Hurricane Fabio blew into to Orange County right on time. My wife Christine and I were on a walk to Trestles Tuesday night, and I stowed my udt mat and fins in the backpack along with the dinner. We first checked cottons, then headed past uppers, lowers, Middles, etc. I decided not to head out any of these spots as the shortboard crowd was on top of their game and in full effect. So I stopped at a weird riptide/left into a little bay north of church but south of middles. It was pretty much pumping, and after my wife said for me to go on out and that she'd finish her walk alone, I suited up, inflated and began psyching out for the paddle & kick out. The left looked ideal for matting as there were no surfers up that far, and it was big and lined up, though bumpy and drifty.
As she walked away, I jokingly told Christine to check out 2 soldiers from Pendelton preparing to swim out in full military fatigues. I couldn't believe that they'd try to swim in fatigues. I thought that this was part of some weird training regimen, but that they obviously knew what they were doing. After about forty minutes of catching waves and paddling back out I stopped once again to check out these 2 soldiers now roughly 75 yards off the sand. I noticed this time, unlike the previous paddle-bys I did, that one soldier was having trouble keeping his head up out of water. Then after I'd kicked over a wave and was about 50 feet further out one soldier began screaming for help. I kicked as fast as I could to get within range of these guys and just before another wave broke, I got the soldier most in need to grab the mat, which I now let go of. I instructed him on grabbing the corners and not letting go, and I simultaneously grabed his wet military fatigues behind his shoulders and began backstroke kicking as hard as I could toward shore.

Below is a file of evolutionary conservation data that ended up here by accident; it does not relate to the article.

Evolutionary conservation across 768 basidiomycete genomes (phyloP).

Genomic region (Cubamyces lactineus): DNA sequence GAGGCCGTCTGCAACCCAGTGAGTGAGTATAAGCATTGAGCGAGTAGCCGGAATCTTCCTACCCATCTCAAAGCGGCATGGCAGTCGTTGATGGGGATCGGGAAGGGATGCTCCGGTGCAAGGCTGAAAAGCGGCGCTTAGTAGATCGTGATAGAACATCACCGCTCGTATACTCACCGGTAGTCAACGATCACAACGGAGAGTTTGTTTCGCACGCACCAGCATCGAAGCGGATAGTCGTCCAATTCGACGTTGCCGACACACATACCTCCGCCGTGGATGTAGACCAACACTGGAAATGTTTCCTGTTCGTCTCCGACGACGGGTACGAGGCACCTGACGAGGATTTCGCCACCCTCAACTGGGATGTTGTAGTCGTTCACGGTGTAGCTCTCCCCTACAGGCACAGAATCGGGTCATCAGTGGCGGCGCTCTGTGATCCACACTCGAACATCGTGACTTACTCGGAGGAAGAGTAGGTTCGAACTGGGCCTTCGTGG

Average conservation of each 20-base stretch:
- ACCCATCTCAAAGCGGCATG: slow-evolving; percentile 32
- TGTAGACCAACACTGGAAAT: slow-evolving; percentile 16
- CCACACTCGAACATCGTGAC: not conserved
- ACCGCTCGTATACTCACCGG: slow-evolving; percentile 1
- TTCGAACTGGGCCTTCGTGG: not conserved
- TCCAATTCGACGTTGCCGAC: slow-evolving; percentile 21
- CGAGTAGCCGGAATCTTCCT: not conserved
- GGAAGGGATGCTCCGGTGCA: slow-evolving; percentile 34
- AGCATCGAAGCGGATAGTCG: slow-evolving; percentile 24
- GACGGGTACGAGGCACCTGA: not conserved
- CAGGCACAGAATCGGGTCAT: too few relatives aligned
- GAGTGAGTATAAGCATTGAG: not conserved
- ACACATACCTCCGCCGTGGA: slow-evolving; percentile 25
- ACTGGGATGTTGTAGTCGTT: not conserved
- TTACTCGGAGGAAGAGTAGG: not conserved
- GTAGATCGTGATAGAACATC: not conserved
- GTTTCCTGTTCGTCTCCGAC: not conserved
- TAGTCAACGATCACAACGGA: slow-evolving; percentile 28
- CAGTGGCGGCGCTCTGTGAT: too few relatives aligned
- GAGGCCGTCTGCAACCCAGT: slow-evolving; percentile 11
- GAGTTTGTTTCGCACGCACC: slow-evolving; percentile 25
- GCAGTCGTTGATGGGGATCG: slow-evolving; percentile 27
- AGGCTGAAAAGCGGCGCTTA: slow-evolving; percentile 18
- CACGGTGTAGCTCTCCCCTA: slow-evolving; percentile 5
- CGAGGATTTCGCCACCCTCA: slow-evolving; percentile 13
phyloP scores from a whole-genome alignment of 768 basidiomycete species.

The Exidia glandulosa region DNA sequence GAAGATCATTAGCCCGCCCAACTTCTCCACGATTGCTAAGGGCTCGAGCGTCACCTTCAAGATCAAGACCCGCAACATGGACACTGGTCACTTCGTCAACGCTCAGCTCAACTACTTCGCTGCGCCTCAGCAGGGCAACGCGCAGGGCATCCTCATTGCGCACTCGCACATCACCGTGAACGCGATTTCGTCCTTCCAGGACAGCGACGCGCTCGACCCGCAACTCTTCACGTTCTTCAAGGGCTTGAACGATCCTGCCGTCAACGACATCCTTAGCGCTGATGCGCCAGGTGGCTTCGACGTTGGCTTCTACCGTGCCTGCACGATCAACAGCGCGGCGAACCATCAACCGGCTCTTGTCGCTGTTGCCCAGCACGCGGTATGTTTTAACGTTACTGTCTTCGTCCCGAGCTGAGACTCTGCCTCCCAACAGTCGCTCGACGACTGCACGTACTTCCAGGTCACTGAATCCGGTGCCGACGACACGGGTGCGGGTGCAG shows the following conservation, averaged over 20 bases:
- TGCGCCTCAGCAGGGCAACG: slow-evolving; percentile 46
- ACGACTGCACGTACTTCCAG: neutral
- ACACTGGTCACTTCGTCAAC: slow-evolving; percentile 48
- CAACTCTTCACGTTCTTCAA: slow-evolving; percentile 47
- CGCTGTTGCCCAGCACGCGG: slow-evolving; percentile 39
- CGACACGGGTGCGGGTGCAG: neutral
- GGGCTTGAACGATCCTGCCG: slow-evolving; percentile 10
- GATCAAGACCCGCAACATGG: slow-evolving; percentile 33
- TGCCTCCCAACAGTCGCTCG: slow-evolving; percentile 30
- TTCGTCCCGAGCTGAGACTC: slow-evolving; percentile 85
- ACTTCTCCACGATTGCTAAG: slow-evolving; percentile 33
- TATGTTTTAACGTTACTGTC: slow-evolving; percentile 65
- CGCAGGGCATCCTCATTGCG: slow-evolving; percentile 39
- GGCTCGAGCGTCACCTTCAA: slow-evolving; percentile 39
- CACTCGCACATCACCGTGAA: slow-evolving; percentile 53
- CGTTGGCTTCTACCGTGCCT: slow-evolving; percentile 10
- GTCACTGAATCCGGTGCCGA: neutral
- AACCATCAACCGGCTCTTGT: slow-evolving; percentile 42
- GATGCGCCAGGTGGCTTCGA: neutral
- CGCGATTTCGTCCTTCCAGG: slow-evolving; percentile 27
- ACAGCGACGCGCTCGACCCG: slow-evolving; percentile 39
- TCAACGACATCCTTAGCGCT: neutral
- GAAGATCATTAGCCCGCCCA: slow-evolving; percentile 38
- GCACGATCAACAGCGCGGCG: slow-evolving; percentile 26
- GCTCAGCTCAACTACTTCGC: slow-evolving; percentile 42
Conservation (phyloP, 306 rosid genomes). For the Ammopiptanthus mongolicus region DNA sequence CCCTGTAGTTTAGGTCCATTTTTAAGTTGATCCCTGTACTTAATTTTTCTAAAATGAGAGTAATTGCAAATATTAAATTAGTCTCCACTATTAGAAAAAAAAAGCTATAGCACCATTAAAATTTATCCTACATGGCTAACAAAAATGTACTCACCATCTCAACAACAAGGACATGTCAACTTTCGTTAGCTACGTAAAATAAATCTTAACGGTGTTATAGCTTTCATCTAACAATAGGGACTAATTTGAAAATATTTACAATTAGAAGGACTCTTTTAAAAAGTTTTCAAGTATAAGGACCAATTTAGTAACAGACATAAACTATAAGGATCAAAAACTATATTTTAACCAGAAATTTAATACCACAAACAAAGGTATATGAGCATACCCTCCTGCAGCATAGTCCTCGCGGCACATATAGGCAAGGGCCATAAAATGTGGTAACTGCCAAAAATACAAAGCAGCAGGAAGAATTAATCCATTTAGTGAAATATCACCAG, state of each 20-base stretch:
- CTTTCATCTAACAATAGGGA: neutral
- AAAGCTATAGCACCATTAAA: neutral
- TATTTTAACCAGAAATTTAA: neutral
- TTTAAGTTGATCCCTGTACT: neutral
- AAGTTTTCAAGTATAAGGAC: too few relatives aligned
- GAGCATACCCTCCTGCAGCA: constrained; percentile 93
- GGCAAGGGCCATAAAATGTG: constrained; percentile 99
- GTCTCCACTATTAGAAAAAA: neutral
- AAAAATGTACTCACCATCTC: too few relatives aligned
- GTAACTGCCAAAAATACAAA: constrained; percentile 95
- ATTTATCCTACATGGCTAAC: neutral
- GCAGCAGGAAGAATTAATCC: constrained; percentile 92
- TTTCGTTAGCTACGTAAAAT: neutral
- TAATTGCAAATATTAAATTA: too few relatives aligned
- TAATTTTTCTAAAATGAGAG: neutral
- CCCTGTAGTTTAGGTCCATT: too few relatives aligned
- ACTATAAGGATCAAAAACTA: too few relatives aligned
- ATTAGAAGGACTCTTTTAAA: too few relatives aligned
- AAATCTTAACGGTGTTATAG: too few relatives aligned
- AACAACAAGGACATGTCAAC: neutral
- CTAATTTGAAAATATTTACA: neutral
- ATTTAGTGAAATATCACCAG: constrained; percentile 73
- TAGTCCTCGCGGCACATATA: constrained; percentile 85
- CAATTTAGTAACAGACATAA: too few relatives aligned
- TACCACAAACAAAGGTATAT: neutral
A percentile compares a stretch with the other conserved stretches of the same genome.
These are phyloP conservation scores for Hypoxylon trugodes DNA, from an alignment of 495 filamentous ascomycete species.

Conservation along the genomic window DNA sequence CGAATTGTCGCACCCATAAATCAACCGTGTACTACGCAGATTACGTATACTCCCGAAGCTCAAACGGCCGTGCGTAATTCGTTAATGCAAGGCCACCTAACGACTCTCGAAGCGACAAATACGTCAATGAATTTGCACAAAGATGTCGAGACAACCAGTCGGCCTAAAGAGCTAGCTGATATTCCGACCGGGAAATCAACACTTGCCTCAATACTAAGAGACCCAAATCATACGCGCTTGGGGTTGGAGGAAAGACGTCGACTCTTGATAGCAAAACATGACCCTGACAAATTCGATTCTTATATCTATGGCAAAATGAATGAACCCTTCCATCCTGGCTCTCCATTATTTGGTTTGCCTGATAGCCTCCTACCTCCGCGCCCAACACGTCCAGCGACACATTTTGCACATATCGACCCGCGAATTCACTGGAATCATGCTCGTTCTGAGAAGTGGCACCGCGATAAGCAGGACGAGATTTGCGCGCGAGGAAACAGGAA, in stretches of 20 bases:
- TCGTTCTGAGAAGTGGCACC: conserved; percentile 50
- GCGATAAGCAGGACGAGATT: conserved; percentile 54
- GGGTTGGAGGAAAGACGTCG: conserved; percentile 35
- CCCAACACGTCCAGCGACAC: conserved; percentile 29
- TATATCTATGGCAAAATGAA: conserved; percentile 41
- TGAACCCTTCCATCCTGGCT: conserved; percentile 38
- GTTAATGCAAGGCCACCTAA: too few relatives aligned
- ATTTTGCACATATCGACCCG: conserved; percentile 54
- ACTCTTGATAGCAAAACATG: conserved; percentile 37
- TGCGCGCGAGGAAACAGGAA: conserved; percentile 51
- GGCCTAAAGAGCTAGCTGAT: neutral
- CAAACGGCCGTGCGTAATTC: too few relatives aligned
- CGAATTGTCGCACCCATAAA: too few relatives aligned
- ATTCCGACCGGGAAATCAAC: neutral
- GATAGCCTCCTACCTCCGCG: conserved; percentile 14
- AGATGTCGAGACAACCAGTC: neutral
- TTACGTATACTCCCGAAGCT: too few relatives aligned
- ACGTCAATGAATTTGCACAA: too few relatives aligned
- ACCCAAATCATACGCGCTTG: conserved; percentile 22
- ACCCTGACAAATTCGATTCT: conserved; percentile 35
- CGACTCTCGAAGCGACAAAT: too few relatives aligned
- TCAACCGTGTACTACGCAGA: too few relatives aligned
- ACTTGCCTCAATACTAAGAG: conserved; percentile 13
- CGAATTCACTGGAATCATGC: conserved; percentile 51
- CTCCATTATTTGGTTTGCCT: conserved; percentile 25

By now another surfer had made his way over to the less distressed soldier, and was helping him in. After getting hit by 2 or 3 sets and swimming like crazy dragging this guy, I finally made it through the shore pound and we washed up on the sand together. He was still gripping the mat for dear life. All he said was, "thanks." I told him not to go back out there, and walked up the beach just in time to meet up with my wife now returning from her walk. She commented on the two wet soldiers trudging back past church toward base. I related my story to her and just sat tripping out that I'd just been involved in the rescue of a soldier using my udt mat. We sat and ate dinner as the sun set in total disbelief. What a weird session.